For business owners, let’s examine your revenue and products. Analyze your accounting books to determine which 20% of your offerings are generating 80% of your revenue. Now, maximize those products. Determine if there are opportunities to sell more of the thing you sell best. If you don’t already, can you offer your product online? Can you make it easier to purchase for customers? Can you lower the price slightly to sell a greater volume? Can you bundle other products with your main product as an add-on? Figuring out how to sell more of your bestseller can dramatically increase your business.
For non-business owners, let’s examine your paycheck and workload. List the 5 tasks that you do most at your job. Determine which one of these five tasks generates 80% of your value to the company and 80% of your recognition by superiors. Now, optimize this task. Can you do this task better? Can you do this task faster? Are there web tools available to help you automate this task? Can you dedicate less effort to tasks that don’t matter as much? Increasing your efficiency in the workplace using the Pareto Principle can have significant benefits for your career.
For students, let’s examine your grade and effort. List the 5 tasks that you do most in a particular class. Determine which one of these five tasks generates 80% of your grade. Even if your the class syllabus says that the grade will be based 25% on participation, 25% on homework, 25% on tests, and 25% on a final presentation, you should not spread your effort evenly across these four categories. Instead, you should figure out which categories will require the most and least effort to score well and spread your effort out accordingly. The trouble so many students have with academics is not knowing how to allocate their effort. If you work hard on everything, especially on assignments that don’t mean much to your grade, you can quickly burnout. Use the Pareto Principle to become an efficient student.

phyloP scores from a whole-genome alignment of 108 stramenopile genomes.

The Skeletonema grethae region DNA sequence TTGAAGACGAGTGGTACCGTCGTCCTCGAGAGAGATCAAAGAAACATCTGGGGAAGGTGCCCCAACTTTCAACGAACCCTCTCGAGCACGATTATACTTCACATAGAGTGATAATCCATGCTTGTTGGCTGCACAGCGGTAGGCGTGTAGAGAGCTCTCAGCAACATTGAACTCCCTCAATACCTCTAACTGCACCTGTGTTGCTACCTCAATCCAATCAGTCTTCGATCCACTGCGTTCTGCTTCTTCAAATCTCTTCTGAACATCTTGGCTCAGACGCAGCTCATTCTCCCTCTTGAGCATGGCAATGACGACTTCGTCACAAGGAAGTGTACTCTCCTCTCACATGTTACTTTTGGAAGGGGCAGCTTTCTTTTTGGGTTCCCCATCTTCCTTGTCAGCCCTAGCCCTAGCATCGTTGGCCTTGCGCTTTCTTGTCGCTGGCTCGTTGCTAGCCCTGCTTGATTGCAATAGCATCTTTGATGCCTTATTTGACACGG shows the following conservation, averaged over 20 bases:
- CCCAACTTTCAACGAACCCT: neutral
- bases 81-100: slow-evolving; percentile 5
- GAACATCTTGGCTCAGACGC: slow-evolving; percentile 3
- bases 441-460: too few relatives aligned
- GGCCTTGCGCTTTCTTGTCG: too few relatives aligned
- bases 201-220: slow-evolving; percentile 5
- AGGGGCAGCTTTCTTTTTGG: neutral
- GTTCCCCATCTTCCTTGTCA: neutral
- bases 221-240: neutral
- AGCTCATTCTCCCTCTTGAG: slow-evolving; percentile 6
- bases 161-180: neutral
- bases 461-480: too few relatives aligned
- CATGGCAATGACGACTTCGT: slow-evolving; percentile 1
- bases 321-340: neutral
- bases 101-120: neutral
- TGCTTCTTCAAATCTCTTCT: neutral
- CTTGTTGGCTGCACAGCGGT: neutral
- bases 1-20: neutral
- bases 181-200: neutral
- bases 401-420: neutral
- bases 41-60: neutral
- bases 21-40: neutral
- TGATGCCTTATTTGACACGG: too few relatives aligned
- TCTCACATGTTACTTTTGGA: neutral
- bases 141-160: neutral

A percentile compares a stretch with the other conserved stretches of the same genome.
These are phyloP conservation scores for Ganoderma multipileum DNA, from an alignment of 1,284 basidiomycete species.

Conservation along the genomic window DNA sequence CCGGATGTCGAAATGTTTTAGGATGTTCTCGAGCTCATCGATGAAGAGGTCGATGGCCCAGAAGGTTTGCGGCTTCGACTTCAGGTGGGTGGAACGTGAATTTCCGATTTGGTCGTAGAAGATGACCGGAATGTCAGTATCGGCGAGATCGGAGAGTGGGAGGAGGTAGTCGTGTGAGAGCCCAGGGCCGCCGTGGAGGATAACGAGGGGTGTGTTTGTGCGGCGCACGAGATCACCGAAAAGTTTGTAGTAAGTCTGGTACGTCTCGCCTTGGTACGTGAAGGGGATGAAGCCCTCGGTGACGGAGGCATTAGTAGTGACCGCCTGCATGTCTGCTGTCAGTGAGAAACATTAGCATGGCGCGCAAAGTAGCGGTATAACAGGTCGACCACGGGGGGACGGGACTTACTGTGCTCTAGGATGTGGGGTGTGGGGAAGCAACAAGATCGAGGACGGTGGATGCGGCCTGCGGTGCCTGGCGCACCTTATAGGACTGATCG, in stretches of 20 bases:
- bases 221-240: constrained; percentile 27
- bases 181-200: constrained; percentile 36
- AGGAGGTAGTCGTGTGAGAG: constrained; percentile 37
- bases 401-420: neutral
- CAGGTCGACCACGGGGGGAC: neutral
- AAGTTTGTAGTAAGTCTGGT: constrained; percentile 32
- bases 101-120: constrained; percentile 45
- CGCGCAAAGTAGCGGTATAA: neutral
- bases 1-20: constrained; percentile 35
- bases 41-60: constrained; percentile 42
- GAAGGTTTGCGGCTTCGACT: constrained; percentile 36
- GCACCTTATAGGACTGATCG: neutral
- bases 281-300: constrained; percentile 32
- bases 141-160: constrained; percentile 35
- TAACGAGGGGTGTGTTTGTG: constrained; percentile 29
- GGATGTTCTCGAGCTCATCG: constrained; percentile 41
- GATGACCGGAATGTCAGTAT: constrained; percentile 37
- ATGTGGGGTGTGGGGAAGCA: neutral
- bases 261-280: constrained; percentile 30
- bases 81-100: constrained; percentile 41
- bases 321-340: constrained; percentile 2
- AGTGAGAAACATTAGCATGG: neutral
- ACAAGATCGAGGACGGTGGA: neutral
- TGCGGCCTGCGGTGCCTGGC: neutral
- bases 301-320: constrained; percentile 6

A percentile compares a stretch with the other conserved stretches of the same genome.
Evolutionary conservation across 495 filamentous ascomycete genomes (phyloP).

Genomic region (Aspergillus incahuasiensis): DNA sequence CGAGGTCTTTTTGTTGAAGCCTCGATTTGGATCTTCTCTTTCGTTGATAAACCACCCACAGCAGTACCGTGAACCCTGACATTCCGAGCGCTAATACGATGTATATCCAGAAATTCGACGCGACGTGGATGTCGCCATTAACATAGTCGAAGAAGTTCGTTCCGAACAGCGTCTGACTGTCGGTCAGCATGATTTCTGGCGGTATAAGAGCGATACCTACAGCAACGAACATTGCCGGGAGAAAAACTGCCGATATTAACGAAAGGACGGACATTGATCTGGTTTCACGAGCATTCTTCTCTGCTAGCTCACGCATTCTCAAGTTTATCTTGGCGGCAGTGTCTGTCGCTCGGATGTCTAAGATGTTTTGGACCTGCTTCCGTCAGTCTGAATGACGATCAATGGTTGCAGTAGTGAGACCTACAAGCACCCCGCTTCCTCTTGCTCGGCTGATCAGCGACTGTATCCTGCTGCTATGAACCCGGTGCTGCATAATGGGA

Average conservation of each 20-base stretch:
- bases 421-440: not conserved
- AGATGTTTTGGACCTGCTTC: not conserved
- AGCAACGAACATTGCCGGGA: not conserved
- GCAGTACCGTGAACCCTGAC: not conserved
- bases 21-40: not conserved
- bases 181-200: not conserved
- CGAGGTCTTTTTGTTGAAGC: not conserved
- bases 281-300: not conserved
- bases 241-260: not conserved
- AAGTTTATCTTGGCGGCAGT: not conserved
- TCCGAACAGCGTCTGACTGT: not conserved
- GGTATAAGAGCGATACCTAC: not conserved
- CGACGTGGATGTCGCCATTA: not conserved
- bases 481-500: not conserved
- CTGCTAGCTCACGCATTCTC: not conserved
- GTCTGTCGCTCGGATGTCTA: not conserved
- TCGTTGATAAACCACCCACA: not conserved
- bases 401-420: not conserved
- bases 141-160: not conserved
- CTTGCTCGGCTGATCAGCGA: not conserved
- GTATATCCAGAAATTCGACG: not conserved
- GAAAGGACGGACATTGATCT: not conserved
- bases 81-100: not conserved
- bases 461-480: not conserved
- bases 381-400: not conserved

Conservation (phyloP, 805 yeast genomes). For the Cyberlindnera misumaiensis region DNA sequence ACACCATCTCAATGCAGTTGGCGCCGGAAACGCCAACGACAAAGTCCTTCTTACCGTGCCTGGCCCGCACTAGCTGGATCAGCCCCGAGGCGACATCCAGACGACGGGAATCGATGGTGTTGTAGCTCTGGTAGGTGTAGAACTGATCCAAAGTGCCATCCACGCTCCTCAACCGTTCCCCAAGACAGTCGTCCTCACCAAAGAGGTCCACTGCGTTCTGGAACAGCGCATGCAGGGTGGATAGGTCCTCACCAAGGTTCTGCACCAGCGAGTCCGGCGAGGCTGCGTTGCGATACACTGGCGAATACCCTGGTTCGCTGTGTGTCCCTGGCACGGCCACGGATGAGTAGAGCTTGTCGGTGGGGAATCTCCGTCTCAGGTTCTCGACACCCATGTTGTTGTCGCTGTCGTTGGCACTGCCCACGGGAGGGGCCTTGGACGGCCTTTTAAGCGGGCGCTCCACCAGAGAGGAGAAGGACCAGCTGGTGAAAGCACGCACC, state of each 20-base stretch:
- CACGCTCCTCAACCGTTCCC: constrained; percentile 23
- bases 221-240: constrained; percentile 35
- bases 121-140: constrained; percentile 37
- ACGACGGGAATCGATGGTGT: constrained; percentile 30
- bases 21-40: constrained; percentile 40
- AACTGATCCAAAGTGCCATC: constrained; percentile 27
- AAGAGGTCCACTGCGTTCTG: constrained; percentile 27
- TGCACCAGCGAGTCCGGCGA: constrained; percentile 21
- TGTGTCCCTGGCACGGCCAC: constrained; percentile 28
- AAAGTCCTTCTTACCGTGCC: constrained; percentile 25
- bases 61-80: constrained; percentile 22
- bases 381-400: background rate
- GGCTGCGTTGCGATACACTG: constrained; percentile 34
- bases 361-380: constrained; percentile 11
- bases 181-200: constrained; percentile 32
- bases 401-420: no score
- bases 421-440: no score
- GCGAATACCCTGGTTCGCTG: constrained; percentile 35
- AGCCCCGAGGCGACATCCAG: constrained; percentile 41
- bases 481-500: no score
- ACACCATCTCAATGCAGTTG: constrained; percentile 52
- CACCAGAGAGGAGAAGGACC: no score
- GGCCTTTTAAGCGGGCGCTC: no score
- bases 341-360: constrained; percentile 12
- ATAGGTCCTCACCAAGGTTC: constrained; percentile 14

Which Success Strategy did you notice while I was discussing this one? Actually, it would be impossible for you to notice. But this book itself is actually a manifestation of the Pareto Principle.
Self-Made Success will take me approximately 10 weeks total to write. However, I am writing the bulk of it in 2 weeks. Essentially, 20% of the time that I have allotted to writing Self-Made Success will produce 80% of the content in the book.
I had to write most of this book in 2 weeks not by choice, but out of necessity. I originally thought that I could write chapters of Self-Made Success regularly over 10 weeks while I was completing my last semester of business school at Yale. But it turns out that it’s rather difficult to write a book while being in graduate school and running a growing company.
So I dedicated my entire 2-week Spring Break to writing Self-Made Success. Writing for 8 hours a day for 14 days straight is probably not what most people think of when they envision Spring Break. But I’m willing to bet that 20% of Self-Made Success readers would be willing to sacrifice their Spring Break to work on a project they’re passionate about!